Investigators raided the office and the Manhattan home of the billionaire Michael H. Steinhardt on Friday afternoon, carrying off several ancient works that prosecutors say were looted from Greece and Italy.
Mr. Steinhardt, a hedge-fund manager and philanthropist, has been collecting art from ancient Greece for three decades and has close ties to the Metropolitan Museum of Art, where one of the galleries is named for him.
Among the pieces seized on Friday from Mr. Steinhardt was a Greek white-ground attic lekythos — or oil vessel — from the fifth century B.C., depicting a funeral scene with the figures of a woman and a youth, according to the search warrant. It is worth at least $380,000.
Also seized were Proto-Corinthian figures from the seventh century B.C., depicting an owl and a duck, together worth about $250,000. The other pieces included an Apulian terra-cotta flask in the shape of an African head from the fourth century B.C.; an Ionian sculpture of a ram’s head from the sixth century; and an attic aryballos, a vessel for oil or perfume, from the early fifth century. The objects were all bought in the last 12 years for a total cost of $1.1 million, according to the warrants.
The seizures marked the latest action in an effort by the Manhattan district attorney, Cyrus R. Vance Jr., to repatriate looted antiquities discovered in New York City to their countries of origin.
Last month, Mr. Vance formed an antiquities-trafficking bureau to continue the work, putting it under the leadership of Greek-American Matthew Bogdanos, an assistant district attorney who is a classics scholar and has headed most of the investigations.
Who is Mathew Bogdanos
Mathew played a pivotal role in recovering the stolen antiquities. He worked as a waiter in the family Greek restaurant in Lower Manhattan until he was assigned to the US Marine Reserve Body in January 1977 while still a rookie.
Eleven years later, in 1988, he resigned from active military service to become a member of the Manhattan Prosecutor’s Office but returned to the US Armed Forces after the September 11, 2001, attacks on the Twin Towers.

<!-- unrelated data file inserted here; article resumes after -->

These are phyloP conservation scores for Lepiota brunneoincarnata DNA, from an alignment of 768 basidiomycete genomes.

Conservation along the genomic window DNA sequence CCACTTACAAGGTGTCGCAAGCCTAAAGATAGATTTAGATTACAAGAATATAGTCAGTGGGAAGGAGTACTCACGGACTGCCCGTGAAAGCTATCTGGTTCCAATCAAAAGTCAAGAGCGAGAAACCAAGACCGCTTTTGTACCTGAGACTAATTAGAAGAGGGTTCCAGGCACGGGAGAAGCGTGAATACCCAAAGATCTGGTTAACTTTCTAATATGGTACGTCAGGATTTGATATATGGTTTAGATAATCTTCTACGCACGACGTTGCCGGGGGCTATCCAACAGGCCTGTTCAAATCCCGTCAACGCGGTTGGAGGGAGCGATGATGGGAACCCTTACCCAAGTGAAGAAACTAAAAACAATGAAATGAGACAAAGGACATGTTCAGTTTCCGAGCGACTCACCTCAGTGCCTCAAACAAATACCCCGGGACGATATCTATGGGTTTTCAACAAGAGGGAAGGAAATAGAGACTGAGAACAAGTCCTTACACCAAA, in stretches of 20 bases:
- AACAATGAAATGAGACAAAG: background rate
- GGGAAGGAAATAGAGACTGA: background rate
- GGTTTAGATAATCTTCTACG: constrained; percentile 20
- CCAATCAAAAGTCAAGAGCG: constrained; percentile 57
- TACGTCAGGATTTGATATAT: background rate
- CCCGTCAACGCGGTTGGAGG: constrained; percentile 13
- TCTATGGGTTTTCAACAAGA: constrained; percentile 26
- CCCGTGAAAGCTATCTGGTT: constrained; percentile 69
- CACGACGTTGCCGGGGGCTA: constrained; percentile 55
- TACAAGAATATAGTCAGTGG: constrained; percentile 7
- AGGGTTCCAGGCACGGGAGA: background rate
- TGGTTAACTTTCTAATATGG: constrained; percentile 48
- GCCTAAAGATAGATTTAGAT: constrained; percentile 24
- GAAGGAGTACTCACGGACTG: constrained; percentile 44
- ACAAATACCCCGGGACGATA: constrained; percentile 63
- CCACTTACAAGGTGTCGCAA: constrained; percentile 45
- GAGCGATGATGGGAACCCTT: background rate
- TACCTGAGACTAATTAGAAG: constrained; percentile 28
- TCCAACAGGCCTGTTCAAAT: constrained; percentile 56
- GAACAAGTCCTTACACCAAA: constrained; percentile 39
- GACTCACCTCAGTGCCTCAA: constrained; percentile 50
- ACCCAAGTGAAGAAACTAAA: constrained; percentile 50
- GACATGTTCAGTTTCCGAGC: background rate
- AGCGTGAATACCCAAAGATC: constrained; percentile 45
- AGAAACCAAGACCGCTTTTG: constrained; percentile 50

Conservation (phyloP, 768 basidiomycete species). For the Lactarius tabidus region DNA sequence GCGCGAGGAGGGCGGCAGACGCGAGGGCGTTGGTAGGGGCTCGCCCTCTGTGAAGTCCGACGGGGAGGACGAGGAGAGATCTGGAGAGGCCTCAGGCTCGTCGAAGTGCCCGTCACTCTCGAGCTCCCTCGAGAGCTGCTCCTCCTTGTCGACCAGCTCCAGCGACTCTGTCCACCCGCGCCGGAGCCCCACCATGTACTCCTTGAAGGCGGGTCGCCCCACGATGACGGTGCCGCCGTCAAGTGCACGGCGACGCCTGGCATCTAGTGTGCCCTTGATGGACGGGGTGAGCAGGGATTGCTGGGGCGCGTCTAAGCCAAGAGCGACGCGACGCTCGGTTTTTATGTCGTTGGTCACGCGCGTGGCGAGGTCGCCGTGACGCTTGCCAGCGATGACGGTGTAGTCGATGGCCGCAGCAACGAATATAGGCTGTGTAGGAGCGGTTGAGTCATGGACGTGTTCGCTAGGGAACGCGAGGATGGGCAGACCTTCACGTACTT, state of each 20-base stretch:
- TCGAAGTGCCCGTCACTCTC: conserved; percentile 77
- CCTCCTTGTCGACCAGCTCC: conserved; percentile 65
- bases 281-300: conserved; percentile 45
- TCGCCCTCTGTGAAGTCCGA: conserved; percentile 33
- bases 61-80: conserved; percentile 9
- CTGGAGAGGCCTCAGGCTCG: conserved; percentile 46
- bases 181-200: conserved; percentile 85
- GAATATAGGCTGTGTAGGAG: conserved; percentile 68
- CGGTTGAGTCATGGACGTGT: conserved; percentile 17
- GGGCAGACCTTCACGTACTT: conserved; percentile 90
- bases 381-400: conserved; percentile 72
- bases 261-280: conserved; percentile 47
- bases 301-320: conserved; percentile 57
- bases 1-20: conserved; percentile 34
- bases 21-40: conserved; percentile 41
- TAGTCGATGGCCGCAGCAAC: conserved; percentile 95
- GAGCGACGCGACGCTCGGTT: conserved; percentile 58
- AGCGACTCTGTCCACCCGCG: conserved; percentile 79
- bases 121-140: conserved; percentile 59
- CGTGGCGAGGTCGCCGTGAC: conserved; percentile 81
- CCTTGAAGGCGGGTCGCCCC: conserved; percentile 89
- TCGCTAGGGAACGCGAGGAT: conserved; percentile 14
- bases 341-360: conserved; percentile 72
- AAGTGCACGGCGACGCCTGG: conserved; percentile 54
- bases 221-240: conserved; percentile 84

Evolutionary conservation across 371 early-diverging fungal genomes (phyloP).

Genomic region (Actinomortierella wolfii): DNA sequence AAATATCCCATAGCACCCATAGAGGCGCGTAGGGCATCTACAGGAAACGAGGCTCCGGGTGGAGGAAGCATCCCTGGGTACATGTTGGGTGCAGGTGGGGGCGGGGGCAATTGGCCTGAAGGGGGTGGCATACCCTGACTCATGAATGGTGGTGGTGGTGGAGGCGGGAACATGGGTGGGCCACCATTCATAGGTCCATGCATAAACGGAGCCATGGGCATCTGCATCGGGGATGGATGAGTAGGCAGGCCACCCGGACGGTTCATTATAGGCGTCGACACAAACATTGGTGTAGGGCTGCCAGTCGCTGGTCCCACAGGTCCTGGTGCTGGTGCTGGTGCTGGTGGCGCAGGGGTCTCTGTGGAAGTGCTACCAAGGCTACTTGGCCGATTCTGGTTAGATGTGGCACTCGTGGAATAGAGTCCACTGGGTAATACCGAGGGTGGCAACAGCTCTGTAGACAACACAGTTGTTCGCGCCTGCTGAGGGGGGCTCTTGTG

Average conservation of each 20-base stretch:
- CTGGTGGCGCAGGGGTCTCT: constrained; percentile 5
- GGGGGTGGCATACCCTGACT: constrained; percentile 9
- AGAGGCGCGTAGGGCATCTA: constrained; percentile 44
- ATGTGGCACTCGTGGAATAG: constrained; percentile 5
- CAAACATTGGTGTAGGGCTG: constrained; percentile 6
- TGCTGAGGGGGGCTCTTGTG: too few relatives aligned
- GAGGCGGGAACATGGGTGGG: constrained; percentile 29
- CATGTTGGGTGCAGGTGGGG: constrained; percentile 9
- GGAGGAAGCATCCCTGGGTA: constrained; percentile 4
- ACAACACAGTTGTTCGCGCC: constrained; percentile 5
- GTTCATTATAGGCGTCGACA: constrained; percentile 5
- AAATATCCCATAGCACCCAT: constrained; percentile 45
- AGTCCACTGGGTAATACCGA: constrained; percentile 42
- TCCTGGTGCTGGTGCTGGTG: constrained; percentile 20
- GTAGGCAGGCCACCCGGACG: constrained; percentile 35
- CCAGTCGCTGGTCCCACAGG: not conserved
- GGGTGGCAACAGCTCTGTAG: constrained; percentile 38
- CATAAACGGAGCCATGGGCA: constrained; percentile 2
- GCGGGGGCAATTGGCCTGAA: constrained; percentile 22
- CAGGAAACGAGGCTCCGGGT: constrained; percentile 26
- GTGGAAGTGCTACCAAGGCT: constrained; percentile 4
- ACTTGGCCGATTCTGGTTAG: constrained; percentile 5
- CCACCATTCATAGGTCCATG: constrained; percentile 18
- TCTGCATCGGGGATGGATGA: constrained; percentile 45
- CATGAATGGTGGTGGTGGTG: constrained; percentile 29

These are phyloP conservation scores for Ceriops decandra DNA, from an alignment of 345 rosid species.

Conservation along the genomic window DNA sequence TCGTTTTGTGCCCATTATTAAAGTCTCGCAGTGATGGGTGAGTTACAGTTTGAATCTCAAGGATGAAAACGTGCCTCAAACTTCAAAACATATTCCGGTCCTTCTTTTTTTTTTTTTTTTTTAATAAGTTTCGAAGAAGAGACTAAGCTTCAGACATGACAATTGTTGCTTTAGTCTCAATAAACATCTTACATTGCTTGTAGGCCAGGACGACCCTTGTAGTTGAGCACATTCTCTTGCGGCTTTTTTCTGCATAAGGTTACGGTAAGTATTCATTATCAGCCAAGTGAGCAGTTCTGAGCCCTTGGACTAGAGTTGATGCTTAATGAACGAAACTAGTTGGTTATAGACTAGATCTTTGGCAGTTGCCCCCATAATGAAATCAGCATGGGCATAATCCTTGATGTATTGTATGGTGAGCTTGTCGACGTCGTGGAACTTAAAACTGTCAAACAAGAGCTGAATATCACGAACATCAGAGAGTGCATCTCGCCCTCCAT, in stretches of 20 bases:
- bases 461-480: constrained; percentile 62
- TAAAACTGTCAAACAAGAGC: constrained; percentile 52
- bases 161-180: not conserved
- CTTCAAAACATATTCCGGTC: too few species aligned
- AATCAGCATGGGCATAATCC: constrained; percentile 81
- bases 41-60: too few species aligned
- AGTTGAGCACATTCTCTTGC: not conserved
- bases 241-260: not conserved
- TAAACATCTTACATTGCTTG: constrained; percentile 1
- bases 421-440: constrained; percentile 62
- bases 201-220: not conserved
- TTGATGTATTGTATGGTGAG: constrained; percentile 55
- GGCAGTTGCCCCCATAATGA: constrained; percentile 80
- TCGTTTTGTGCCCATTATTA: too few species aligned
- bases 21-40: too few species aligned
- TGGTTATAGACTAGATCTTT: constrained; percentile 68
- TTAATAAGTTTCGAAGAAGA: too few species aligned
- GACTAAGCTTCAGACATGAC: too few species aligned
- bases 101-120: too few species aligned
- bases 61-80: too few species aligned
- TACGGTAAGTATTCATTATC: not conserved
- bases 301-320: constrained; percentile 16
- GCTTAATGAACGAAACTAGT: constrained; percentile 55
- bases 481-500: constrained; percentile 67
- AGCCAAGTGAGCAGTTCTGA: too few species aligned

He has participated in drug-dealing operations at the Mexican-US border and was active during the Desert Storm operation, while was also involved in missions to South Korea, Lithuania, Guyana, Kazakhstan, Uzbekistan, and Kosovo.
In March 2003 he was promoted to the rank of Colonel and transferred to Iraq. It was there that he began to deal with stolen antiquities on account of the looting of the Iraqi Museum in Baghdad.
The 61-year-old Matthew Bogdanos, who is married, with 4 children, is responsible for planning covert operations to dismantle smuggling rings of ancient artifacts. Mathew was responsible for establishing the New York Prosecutor’s Office antiquities smuggling department for the first time, with the service setting as its top priority the identification of antiquities that had been seized from Greece and their repatriation to Greece.
Recently he visited Komotini in Greece, attending a two-day seminar titled “Antiquities smuggling: History, Cultural, Political and Legal Management” organized by the Democritus University.
During his stay in Greece Bogdanos spoke to the Greek newspaper “Ethnos tis Kyriakis”. “I have understood that smuggling ancient artifacts is a dramatic problem. There are thousands of ancient pieces to be found and repatriated. And unfortunately few people deal with this problem. Once I realised it, I created this department in New York”, he said.
In the last three years, Matthew Bogdanos has helped to bring many stolen antiquities back to Greece. His efforts brought back five coins from the 5th century BC and a marble sarcophagus from the second century.
He visits Greece every year, but not as often as he wants. Mathew has cousins in Lemnos and relatives outside of Chania. In his mind, ancient and modern Greece are inseparable concepts. He sees them as a whole, a continuous entity throughout history.
Matthew used to be a pro boxer in the middleweight division with a 23 win, 3 loss record. He still steps into the ring today, but only for charity.